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  • Narratives of Quantum Theory in the Age of Quantum Technologies.Alexei Grinbaum - 2017 - Ethics and Information Technology 19 (4):295-306.
    Quantum technologies can be presented to the public with or without introducing a strange trait of quantum theory responsible for their non-classical efficiency. Traditionally the message was centered on the superposition principle, while entanglement and properties such as contextuality have been gaining ground recently. A less theoretical approach is focused on simple protocols that enable technological applications. It results in a pragmatic narrative built with the help of the resource paradigm and principle-based reconstructions. I discuss the advantages and weaknesses of (...)
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  • A Lay Ethics Quest for Technological Futures: About Tradition, Narrative and Decision-Making.Simone van der Burg - 2016 - NanoEthics 10 (3):233-244.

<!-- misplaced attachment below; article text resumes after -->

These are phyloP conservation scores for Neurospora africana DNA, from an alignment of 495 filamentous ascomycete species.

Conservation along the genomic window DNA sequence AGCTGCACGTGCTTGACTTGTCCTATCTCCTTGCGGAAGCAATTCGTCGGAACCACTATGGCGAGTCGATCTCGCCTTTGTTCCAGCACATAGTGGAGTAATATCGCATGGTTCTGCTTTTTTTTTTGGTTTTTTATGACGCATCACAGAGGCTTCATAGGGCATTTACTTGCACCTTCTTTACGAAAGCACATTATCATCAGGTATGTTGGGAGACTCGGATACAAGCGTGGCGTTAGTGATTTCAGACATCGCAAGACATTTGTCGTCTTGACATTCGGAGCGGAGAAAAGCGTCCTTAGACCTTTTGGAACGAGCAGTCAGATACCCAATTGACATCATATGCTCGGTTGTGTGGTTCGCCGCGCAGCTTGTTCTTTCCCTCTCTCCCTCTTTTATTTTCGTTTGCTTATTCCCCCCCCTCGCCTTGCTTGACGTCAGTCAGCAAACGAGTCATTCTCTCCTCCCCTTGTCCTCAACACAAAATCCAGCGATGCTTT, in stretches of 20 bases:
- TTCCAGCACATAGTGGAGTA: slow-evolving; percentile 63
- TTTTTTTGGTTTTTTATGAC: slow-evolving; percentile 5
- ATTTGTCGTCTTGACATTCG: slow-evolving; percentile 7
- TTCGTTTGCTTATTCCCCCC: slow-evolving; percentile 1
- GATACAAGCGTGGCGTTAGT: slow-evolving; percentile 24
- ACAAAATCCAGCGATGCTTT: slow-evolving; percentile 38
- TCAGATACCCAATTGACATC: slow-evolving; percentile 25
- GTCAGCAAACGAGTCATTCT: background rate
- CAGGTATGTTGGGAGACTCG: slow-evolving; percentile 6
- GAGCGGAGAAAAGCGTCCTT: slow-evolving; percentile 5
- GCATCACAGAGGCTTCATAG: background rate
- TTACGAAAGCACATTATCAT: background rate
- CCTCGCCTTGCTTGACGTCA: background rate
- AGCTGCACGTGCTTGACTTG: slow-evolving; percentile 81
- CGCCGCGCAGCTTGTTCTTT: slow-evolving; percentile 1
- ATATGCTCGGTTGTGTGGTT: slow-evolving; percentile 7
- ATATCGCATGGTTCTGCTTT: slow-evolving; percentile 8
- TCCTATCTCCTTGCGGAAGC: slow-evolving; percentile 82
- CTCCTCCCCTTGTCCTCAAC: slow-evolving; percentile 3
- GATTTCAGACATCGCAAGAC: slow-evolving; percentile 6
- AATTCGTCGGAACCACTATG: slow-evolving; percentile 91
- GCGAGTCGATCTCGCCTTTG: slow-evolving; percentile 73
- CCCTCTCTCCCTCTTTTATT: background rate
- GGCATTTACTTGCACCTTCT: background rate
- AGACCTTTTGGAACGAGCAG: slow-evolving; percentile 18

Making better choices about future technologies that are being researched or developed is an important motivator behind lay ethics interventions. However, in practice, they do not always succeed to serve that goal. Especially authors who have noted that lay ethicists sometimes take recourse to well-known themes which stem from old, even ‘archetypical’ stories, have been criticized for making too little room for agency and decision-making in their approach. This paper aims to contribute to a reflection on how lay ethics can (...)
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  • Narrative, Nanotechnology and the Accomplishment of Public Responses: A Response to Thorstensen.Matthew Kearnes, Phil Macnaghten & Sarah R. Davies - 2014 - NanoEthics 8 (3):241-250.